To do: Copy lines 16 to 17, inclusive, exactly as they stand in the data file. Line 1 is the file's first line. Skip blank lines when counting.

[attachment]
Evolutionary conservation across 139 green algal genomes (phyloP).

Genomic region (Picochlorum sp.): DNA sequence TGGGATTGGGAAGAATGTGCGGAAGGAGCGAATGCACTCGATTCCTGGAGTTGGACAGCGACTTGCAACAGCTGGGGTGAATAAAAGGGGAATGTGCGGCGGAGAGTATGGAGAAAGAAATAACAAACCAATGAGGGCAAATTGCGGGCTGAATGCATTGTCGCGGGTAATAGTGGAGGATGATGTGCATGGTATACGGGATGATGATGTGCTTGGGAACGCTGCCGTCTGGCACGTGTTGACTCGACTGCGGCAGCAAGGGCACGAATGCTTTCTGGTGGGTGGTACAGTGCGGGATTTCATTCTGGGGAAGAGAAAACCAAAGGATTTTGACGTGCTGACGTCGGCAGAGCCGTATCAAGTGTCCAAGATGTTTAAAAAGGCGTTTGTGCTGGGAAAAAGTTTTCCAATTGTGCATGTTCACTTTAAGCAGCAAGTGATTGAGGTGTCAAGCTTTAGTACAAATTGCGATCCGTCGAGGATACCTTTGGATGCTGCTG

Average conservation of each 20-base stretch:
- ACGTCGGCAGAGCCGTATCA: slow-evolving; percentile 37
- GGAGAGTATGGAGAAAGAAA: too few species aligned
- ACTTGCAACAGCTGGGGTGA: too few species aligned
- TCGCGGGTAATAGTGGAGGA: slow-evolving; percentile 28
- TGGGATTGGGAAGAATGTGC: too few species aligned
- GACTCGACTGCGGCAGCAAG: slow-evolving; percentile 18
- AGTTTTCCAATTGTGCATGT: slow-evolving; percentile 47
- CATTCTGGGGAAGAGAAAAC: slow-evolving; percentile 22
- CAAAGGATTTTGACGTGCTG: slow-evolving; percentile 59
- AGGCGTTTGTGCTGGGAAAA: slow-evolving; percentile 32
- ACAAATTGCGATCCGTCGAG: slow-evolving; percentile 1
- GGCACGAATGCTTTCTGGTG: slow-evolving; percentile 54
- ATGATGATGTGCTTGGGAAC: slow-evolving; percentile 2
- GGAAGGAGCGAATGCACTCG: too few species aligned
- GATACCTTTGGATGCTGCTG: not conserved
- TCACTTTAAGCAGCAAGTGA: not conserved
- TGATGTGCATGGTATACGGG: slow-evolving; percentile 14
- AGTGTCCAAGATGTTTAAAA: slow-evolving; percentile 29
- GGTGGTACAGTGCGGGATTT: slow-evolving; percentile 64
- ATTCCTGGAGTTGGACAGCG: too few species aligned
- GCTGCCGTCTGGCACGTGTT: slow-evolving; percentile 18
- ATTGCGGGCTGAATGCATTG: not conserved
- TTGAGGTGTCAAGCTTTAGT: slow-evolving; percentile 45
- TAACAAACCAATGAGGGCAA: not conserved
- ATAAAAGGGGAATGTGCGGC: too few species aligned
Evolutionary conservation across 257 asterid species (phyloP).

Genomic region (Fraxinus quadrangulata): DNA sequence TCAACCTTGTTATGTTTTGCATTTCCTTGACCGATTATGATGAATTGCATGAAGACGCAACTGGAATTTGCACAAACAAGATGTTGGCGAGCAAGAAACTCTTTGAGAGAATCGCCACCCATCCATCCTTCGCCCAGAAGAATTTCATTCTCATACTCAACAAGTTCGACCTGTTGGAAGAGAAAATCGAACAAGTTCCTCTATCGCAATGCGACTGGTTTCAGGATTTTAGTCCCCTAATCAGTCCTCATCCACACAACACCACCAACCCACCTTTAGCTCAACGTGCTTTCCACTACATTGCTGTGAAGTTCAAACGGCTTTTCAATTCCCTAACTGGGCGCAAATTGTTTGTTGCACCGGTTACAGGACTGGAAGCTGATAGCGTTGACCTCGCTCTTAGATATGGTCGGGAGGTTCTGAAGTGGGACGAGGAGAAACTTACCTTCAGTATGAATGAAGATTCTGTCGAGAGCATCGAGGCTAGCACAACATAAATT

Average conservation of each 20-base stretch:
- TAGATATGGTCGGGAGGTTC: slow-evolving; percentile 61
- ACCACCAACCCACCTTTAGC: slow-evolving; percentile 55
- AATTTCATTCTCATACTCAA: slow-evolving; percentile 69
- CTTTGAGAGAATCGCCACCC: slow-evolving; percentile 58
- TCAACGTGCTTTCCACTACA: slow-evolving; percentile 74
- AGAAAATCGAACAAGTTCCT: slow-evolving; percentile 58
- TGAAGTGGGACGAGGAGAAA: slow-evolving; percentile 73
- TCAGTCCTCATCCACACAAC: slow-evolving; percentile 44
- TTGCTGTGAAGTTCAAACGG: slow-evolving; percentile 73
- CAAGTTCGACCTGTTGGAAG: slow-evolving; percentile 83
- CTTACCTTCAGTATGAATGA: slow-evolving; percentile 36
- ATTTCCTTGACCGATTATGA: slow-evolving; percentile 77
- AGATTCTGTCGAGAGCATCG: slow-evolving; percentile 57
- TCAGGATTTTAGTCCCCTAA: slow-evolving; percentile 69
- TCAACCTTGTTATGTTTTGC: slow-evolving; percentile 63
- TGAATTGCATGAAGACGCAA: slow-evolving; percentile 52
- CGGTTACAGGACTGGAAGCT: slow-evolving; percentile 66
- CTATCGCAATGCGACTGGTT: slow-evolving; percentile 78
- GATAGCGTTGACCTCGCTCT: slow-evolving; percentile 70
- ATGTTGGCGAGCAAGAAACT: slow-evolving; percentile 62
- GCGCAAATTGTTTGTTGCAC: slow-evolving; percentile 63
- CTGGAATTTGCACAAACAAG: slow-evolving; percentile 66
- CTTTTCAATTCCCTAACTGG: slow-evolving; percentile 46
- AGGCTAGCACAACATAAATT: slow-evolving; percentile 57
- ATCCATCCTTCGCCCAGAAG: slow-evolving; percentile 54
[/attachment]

- ATGATGATGTGCTTGGGAAC: slow-evolving; percentile 2
- GGAAGGAGCGAATGCACTCG: too few species aligned